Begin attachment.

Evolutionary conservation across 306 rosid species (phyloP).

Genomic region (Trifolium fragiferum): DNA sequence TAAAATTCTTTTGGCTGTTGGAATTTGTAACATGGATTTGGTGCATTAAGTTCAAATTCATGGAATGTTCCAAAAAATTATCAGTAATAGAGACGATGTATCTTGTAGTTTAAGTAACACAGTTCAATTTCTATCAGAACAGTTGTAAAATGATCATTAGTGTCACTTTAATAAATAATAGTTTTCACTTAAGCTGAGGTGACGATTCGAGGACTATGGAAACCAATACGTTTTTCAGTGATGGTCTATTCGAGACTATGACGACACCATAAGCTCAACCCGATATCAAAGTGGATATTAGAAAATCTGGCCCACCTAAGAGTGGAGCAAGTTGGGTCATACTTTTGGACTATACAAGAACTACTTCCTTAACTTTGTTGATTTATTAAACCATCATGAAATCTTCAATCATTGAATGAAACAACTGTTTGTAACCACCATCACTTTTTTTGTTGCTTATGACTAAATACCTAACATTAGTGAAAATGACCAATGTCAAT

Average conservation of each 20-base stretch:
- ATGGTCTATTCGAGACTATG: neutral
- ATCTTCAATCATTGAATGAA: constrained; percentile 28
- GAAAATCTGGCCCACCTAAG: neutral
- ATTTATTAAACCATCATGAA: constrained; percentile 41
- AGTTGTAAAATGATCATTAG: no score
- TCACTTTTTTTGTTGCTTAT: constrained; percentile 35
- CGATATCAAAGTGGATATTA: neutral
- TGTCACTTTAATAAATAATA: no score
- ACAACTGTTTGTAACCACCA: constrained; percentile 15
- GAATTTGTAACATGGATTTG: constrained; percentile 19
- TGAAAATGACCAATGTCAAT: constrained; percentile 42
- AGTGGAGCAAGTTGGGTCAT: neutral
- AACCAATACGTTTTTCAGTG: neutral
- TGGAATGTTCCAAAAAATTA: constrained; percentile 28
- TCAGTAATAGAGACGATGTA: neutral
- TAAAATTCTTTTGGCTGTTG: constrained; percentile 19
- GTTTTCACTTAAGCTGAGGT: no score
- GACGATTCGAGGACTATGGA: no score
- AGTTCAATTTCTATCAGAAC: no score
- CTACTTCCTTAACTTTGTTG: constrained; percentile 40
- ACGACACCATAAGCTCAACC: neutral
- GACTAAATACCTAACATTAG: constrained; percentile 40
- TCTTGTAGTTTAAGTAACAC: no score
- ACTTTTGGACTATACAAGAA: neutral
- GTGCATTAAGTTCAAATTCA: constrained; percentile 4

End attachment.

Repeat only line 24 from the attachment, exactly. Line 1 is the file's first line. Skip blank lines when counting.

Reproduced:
- ACGACACCATAAGCTCAACC: neutral